KANE IS ABLE

Harry on tar­get for Spurs as Chelsea suf­fer first de­feat

Sunday Independent (Ireland) - Sport - - FRONT PAGE - DAVID HYTNER

MAU­R­IZIO SARRI has reg­u­larly of­fered the im­pres­sion that his Chelsea work in progress has been ahead of sched­ule. Do not get car­ried away, the man­ager has warned, there are many im­prove­ments to be made. And as for the Premier League ti­tle, well, do not look be­yond Man­ches­ter City.

Chelsea have been due a de­feat but, when it came here against a ram­pant Tot­ten­ham team, who have had their share of dif­fi­cul­ties dur­ing a strange sea­son, it felt as though ev­ery­thing that could have gone wrong did go wrong; that all of Sarri’s worst fears crys­talised at the same mo­ment.

Af­ter­wards, the Chelsea boss re­vealed that he be­lieved this was a re­sult wait­ing to hap­pen. The Ital­ian said: “I knew very well we had some prob­lems. To­day we have seen that.

“We have to work and have to im­prove. We were against a very strong team, es­pe­cially when they can go in counter at­tacks. We lost a lot of balls in our half, and it was a very big prob­lem.”

The Ital­ian had warned of the cost of a slow start. He said: “It was clear in the past two or three games we had a prob­lem in the be­gin­ning of the match, to­day, the dif­fer­ence was the op­po­nent.

“Tech­ni­cally it was the same [per­for­mance], but tac­ti­cally it was a big prob­lem, and we have to work for re­ac­tions.”

His team in­deed started dread­fully and their day did not get any bet­ter, as their un­beaten record folded. It was im­pos­si­ble to give any Chelsea player more than five out of 10 — apart from Eden Haz­ard, pos­si­bly — and their woes were summed up by David Luiz’s non-chal­lenge on Son He­ung-min ahead of Spurs’ third goal.

Chelsea were 2-0 down af­ter 16 min­utes and the dam­age could have been heav­ier. An­to­nio Rüdi­ger was beaten on more than one oc­ca­sion for pace, Luiz did not have any sort of bear­ings, Ma­teo Ko­vacic laboured, and sea­soned Chelsea ob­servers could not re­mem­ber César Azpilicueta look­ing this rat­tled.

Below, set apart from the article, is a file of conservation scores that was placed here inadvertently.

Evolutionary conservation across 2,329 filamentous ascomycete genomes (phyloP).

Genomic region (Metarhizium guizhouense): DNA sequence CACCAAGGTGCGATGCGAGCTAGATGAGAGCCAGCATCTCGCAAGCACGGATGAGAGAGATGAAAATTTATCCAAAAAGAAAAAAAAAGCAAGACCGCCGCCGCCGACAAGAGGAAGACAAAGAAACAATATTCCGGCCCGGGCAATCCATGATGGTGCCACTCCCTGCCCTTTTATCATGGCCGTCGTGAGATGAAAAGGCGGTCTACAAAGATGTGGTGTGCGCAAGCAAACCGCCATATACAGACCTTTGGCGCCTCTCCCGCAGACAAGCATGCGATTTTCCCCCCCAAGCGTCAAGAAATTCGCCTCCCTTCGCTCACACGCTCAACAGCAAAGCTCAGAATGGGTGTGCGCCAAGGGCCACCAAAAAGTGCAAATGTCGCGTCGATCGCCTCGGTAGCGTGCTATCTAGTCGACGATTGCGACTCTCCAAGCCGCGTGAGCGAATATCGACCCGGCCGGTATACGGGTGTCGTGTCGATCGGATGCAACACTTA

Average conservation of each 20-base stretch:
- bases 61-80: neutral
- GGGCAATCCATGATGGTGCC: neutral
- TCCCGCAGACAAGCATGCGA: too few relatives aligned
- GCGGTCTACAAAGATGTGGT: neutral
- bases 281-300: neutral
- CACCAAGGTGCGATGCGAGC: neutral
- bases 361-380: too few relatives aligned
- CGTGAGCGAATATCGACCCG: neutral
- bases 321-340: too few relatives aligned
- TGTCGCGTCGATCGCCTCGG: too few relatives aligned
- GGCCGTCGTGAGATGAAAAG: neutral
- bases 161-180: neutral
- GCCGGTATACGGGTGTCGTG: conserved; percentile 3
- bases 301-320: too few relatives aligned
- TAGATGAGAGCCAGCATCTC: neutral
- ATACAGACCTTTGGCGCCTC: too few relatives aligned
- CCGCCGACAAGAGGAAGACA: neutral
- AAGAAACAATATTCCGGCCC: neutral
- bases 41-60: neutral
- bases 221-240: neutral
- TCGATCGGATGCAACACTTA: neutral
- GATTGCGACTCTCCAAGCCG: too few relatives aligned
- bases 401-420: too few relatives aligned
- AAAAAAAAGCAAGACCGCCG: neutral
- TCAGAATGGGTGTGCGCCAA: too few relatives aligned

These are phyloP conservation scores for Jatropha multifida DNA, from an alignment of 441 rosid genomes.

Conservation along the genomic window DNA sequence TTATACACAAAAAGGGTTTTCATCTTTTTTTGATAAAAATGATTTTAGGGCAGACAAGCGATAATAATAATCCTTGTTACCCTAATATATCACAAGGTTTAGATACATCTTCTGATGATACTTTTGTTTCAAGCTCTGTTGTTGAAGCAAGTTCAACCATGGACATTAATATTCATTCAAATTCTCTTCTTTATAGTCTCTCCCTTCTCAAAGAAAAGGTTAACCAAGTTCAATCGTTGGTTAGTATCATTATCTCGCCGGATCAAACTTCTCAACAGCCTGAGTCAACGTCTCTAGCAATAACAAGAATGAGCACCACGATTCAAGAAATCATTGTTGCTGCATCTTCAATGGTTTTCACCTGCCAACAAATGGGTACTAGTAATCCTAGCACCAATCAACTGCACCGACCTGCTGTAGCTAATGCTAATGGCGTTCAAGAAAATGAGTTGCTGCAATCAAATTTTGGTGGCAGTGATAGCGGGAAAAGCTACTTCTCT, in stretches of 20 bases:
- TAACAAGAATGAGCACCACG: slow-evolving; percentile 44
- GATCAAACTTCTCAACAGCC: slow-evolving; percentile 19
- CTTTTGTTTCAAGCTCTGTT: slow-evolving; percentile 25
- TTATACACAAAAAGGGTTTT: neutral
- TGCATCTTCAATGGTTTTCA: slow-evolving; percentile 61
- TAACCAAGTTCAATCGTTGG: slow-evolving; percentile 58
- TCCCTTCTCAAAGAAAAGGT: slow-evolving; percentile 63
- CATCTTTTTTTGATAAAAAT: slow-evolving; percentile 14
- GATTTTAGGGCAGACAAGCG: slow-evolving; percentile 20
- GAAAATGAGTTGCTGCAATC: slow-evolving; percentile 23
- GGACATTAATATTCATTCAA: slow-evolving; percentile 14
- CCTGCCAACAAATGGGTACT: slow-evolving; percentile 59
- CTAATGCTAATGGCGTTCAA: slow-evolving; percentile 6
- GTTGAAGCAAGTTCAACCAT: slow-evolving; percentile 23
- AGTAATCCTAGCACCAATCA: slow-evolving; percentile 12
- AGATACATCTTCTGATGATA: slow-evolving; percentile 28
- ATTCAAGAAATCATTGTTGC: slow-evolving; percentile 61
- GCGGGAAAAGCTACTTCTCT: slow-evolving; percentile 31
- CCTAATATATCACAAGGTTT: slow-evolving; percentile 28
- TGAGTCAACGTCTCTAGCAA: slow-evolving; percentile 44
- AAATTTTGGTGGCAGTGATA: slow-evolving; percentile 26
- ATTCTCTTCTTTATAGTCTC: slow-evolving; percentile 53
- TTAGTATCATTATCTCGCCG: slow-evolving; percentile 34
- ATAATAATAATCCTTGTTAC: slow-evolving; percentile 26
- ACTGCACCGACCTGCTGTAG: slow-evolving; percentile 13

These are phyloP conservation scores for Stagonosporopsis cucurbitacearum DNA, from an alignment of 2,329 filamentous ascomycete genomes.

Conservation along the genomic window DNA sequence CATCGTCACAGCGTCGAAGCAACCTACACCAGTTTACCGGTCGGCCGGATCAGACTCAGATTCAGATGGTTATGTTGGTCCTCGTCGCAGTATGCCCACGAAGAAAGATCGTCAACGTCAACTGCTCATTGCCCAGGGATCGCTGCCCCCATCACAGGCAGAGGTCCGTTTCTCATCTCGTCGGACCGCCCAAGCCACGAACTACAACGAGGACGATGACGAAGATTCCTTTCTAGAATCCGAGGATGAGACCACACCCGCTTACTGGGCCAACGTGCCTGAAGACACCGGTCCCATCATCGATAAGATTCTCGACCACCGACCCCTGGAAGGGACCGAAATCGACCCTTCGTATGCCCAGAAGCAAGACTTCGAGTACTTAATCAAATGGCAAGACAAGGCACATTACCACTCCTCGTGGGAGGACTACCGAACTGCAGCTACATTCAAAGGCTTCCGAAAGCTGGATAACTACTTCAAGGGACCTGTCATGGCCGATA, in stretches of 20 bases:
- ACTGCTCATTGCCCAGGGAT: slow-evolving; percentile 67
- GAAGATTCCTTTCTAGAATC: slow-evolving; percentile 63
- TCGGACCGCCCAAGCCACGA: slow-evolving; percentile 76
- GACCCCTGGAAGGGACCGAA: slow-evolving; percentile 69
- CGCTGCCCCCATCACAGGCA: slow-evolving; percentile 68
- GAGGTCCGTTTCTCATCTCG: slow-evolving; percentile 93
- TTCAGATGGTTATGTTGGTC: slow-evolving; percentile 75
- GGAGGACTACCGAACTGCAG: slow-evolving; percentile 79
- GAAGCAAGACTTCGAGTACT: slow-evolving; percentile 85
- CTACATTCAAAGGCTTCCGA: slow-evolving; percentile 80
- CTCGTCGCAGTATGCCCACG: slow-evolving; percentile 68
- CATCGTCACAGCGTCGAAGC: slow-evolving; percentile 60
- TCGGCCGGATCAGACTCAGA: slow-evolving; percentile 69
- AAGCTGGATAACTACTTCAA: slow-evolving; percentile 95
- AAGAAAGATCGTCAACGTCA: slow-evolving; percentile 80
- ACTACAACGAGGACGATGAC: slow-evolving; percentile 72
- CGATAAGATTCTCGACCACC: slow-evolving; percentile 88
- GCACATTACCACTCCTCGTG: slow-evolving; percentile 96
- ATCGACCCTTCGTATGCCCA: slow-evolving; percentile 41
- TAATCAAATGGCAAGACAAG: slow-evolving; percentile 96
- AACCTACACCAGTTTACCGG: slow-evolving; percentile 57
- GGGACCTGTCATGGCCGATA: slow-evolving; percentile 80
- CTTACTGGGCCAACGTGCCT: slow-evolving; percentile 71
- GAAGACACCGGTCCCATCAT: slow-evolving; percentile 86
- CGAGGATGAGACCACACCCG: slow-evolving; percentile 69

Then there was Kepa Ar­riz­a­bal­aga; the goal­keeper’s er­ror for the se­cond goal was in­ex­pli­ca­ble. He had al­ready got his fin­ger­tips to Dele Alli’s header only to fail to keep the ball out and, when Harry Kane took aim from dis­tance, hav­ing picked up pos­ses­sion and saun­tered for­ward un­der no chal­lenge, the dan­ger ap­peared to be min­i­mal. Kane’s con­nec­tion was not ex­actly sweet.

Yet al­most in slow mo­tion, Luiz turned his back on the ball, ap­pear­ing sim­ply to leave it, and Kepa did like­wise. At first, it seemed as if Kane’s low shot must have de­flected off Luiz. It did not. The ball bounced and skimmed, al­most apolo­get­i­cally, into the net.

Po­chet­tino had started with Alli at the tip of a di­a­mond mid­field, be­hind twin strik­ers in Kane and Son He­ung-min, and the ap­proach worked beau­ti­fully.

Alli found the break­through, though, from a free-kick, which was whipped in vi­ciously by Chris­tian Erik­sen. Alli got in between Ko­vacic and Jorginho too eas­ily and the at­tack­ing mid­fielder was free to cel­e­brate his sixth goal in five games against Chelsea.

Haz­ard ought to have had a penalty on 14 min­utes when Juan Foyth went into him from be­hind — a rash de­ci­sion the young­ster got away with — but the Chelsea winger went down too eas­ily on 45 min­utes to de­serve one, fol­low­ing Moussa Sis­soko’s chal­lenge.

Apart from that, it was all Tot­ten­ham. Son lifted a half-vol­ley high, af­ter a lovely one-two with Erik­sen, and the South Korean was also de­nied by Kepa af­ter beat­ing Rüdi­ger. Kepa did well to keep out Toby Alder­weireld’s flick — Foyth was nar­rowly wide with the re­bound — and Son curled an­other ef­fort over, be­fore be­ing thwarted by the goal­keeper af­ter good work by Alli and Erik­sen. Chelsea needed the smelling salts.

Their de­fen­sive record away from home in the league un­der Sarri had been im­pres­sive. Prior to this game, they had con­ceded only once. At half-time, that had felt like a mi­rage and it looked even more ridicu­lous when the third went in.

Once again, Spurs’ pace and in­ci­sion con­trasted with Chelsea’s slug­gish­ness as Alli fun­nelled a pass up the in­side-right chan­nel and Son tore away from Jorginho. Luiz mis­judged the sit­u­a­tion ter­ri­bly, over­com­mit­ting him­self, and he was last seen head­ing to­wards Wem­b­ley Park tube sta­tion. Son con­tin­ued his cut in­side, held off Jorginho and fin­ished low into the far cor­ner.

Sarri re­sponded by hook­ing Ál­varo Mo­rata as well as Ko­vacic and Wil­lian. Wil­lian had gone close on 53 min­utes but the only re­main­ing ques­tion was how many more Spurs would score. Kane blew a gilt-edged chance, Alli was nar­rowly off tar­get and it felt al­most in­con­gru­ous to see sub­sti­tute Olivier Giroud head the most hol­low of con­so­la­tions.

Serge Aurier cel­e­brates with Harry Kane af­ter scor­ing his side’s se­cond goal against Chelsea yes­ter­day. Photo: Frank Aug­stein

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